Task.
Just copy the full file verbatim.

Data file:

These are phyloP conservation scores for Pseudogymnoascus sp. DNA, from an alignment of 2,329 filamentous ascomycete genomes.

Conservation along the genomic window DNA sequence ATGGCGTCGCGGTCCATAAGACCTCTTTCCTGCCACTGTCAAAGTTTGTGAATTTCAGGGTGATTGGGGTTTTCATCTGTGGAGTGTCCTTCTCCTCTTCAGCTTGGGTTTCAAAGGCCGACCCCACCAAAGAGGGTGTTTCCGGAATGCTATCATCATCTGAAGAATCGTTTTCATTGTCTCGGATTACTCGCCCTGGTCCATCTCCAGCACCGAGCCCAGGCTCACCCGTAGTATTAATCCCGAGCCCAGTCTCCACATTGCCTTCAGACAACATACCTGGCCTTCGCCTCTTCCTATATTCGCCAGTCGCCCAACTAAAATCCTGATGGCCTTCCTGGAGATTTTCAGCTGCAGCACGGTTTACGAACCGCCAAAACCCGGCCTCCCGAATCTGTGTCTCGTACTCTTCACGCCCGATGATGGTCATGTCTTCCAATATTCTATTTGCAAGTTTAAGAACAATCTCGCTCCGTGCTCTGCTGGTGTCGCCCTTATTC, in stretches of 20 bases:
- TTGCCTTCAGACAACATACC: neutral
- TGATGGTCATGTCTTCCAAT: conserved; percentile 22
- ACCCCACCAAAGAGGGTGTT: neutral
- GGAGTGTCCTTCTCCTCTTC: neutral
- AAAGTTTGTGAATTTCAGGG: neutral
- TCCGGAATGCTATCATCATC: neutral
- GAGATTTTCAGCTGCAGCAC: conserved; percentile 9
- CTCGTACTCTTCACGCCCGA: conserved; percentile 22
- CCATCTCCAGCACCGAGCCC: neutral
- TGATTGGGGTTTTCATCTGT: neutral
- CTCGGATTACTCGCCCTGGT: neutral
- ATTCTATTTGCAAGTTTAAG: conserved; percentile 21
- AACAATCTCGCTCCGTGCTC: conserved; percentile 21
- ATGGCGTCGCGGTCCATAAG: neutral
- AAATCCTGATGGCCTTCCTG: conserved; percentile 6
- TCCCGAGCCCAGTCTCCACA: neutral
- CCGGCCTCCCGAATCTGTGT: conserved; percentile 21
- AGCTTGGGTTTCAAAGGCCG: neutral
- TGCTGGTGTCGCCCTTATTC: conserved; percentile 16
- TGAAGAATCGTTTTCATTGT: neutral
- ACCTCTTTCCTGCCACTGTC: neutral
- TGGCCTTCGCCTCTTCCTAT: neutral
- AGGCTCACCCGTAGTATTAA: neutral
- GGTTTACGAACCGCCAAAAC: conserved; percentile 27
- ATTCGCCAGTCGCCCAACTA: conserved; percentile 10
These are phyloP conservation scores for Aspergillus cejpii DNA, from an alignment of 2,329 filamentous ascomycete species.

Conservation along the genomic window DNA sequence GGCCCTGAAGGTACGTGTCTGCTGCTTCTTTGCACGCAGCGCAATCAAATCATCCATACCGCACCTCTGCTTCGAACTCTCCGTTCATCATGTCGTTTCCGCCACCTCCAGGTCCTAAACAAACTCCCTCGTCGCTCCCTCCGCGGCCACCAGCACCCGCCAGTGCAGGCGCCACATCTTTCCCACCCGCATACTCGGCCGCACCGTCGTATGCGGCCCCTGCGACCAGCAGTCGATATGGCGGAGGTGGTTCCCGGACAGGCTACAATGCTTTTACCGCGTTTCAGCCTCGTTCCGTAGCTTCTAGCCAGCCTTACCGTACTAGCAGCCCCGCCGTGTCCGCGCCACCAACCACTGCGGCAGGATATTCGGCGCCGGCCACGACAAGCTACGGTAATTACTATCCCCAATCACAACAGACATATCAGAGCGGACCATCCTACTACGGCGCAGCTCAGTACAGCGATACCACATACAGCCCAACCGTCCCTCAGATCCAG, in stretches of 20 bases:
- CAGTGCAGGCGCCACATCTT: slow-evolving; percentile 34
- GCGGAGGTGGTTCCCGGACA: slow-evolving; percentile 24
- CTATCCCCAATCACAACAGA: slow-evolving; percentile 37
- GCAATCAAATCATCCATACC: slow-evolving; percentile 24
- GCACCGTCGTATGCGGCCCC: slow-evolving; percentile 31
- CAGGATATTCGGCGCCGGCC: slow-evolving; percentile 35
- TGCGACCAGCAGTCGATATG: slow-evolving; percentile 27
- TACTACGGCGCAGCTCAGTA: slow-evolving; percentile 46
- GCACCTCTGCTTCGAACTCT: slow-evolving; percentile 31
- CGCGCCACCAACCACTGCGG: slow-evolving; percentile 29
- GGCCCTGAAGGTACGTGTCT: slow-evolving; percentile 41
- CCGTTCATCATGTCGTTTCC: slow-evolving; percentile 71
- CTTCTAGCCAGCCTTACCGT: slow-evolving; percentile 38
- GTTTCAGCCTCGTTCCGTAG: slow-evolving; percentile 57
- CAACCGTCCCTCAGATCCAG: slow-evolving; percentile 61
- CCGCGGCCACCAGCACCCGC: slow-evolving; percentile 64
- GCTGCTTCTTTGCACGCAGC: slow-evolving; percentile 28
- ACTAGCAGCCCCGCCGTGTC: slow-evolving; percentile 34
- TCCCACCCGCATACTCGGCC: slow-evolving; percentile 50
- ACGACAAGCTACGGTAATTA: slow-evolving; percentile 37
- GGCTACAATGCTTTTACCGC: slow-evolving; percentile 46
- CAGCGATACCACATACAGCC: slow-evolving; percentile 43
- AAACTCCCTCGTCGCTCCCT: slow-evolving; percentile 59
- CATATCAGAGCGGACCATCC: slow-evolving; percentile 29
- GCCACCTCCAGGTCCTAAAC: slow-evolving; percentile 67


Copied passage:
These are phyloP conservation scores for Pseudogymnoascus sp. DNA, from an alignment of 2,329 filamentous ascomycete genomes.

Conservation along the genomic window DNA sequence ATGGCGTCGCGGTCCATAAGACCTCTTTCCTGCCACTGTCAAAGTTTGTGAATTTCAGGGTGATTGGGGTTTTCATCTGTGGAGTGTCCTTCTCCTCTTCAGCTTGGGTTTCAAAGGCCGACCCCACCAAAGAGGGTGTTTCCGGAATGCTATCATCATCTGAAGAATCGTTTTCATTGTCTCGGATTACTCGCCCTGGTCCATCTCCAGCACCGAGCCCAGGCTCACCCGTAGTATTAATCCCGAGCCCAGTCTCCACATTGCCTTCAGACAACATACCTGGCCTTCGCCTCTTCCTATATTCGCCAGTCGCCCAACTAAAATCCTGATGGCCTTCCTGGAGATTTTCAGCTGCAGCACGGTTTACGAACCGCCAAAACCCGGCCTCCCGAATCTGTGTCTCGTACTCTTCACGCCCGATGATGGTCATGTCTTCCAATATTCTATTTGCAAGTTTAAGAACAATCTCGCTCCGTGCTCTGCTGGTGTCGCCCTTATTC, in stretches of 20 bases:
- TTGCCTTCAGACAACATACC: neutral
- TGATGGTCATGTCTTCCAAT: conserved; percentile 22
- ACCCCACCAAAGAGGGTGTT: neutral
- GGAGTGTCCTTCTCCTCTTC: neutral
- AAAGTTTGTGAATTTCAGGG: neutral
- TCCGGAATGCTATCATCATC: neutral
- GAGATTTTCAGCTGCAGCAC: conserved; percentile 9
- CTCGTACTCTTCACGCCCGA: conserved; percentile 22
- CCATCTCCAGCACCGAGCCC: neutral
- TGATTGGGGTTTTCATCTGT: neutral
- CTCGGATTACTCGCCCTGGT: neutral
- ATTCTATTTGCAAGTTTAAG: conserved; percentile 21
- AACAATCTCGCTCCGTGCTC: conserved; percentile 21
- ATGGCGTCGCGGTCCATAAG: neutral
- AAATCCTGATGGCCTTCCTG: conserved; percentile 6
- TCCCGAGCCCAGTCTCCACA: neutral
- CCGGCCTCCCGAATCTGTGT: conserved; percentile 21
- AGCTTGGGTTTCAAAGGCCG: neutral
- TGCTGGTGTCGCCCTTATTC: conserved; percentile 16
- TGAAGAATCGTTTTCATTGT: neutral
- ACCTCTTTCCTGCCACTGTC: neutral
- TGGCCTTCGCCTCTTCCTAT: neutral
- AGGCTCACCCGTAGTATTAA: neutral
- GGTTTACGAACCGCCAAAAC: conserved; percentile 27
- ATTCGCCAGTCGCCCAACTA: conserved; percentile 10
These are phyloP conservation scores for Aspergillus cejpii DNA, from an alignment of 2,329 filamentous ascomycete species.

Conservation along the genomic window DNA sequence GGCCCTGAAGGTACGTGTCTGCTGCTTCTTTGCACGCAGCGCAATCAAATCATCCATACCGCACCTCTGCTTCGAACTCTCCGTTCATCATGTCGTTTCCGCCACCTCCAGGTCCTAAACAAACTCCCTCGTCGCTCCCTCCGCGGCCACCAGCACCCGCCAGTGCAGGCGCCACATCTTTCCCACCCGCATACTCGGCCGCACCGTCGTATGCGGCCCCTGCGACCAGCAGTCGATATGGCGGAGGTGGTTCCCGGACAGGCTACAATGCTTTTACCGCGTTTCAGCCTCGTTCCGTAGCTTCTAGCCAGCCTTACCGTACTAGCAGCCCCGCCGTGTCCGCGCCACCAACCACTGCGGCAGGATATTCGGCGCCGGCCACGACAAGCTACGGTAATTACTATCCCCAATCACAACAGACATATCAGAGCGGACCATCCTACTACGGCGCAGCTCAGTACAGCGATACCACATACAGCCCAACCGTCCCTCAGATCCAG, in stretches of 20 bases:
- CAGTGCAGGCGCCACATCTT: slow-evolving; percentile 34
- GCGGAGGTGGTTCCCGGACA: slow-evolving; percentile 24
- CTATCCCCAATCACAACAGA: slow-evolving; percentile 37
- GCAATCAAATCATCCATACC: slow-evolving; percentile 24
- GCACCGTCGTATGCGGCCCC: slow-evolving; percentile 31
- CAGGATATTCGGCGCCGGCC: slow-evolving; percentile 35
- TGCGACCAGCAGTCGATATG: slow-evolving; percentile 27
- TACTACGGCGCAGCTCAGTA: slow-evolving; percentile 46
- GCACCTCTGCTTCGAACTCT: slow-evolving; percentile 31
- CGCGCCACCAACCACTGCGG: slow-evolving; percentile 29
- GGCCCTGAAGGTACGTGTCT: slow-evolving; percentile 41
- CCGTTCATCATGTCGTTTCC: slow-evolving; percentile 71
- CTTCTAGCCAGCCTTACCGT: slow-evolving; percentile 38
- GTTTCAGCCTCGTTCCGTAG: slow-evolving; percentile 57
- CAACCGTCCCTCAGATCCAG: slow-evolving; percentile 61
- CCGCGGCCACCAGCACCCGC: slow-evolving; percentile 64
- GCTGCTTCTTTGCACGCAGC: slow-evolving; percentile 28
- ACTAGCAGCCCCGCCGTGTC: slow-evolving; percentile 34
- TCCCACCCGCATACTCGGCC: slow-evolving; percentile 50
- ACGACAAGCTACGGTAATTA: slow-evolving; percentile 37
- GGCTACAATGCTTTTACCGC: slow-evolving; percentile 46
- CAGCGATACCACATACAGCC: slow-evolving; percentile 43
- AAACTCCCTCGTCGCTCCCT: slow-evolving; percentile 59
- CATATCAGAGCGGACCATCC: slow-evolving; percentile 29
- GCCACCTCCAGGTCCTAAAC: slow-evolving; percentile 67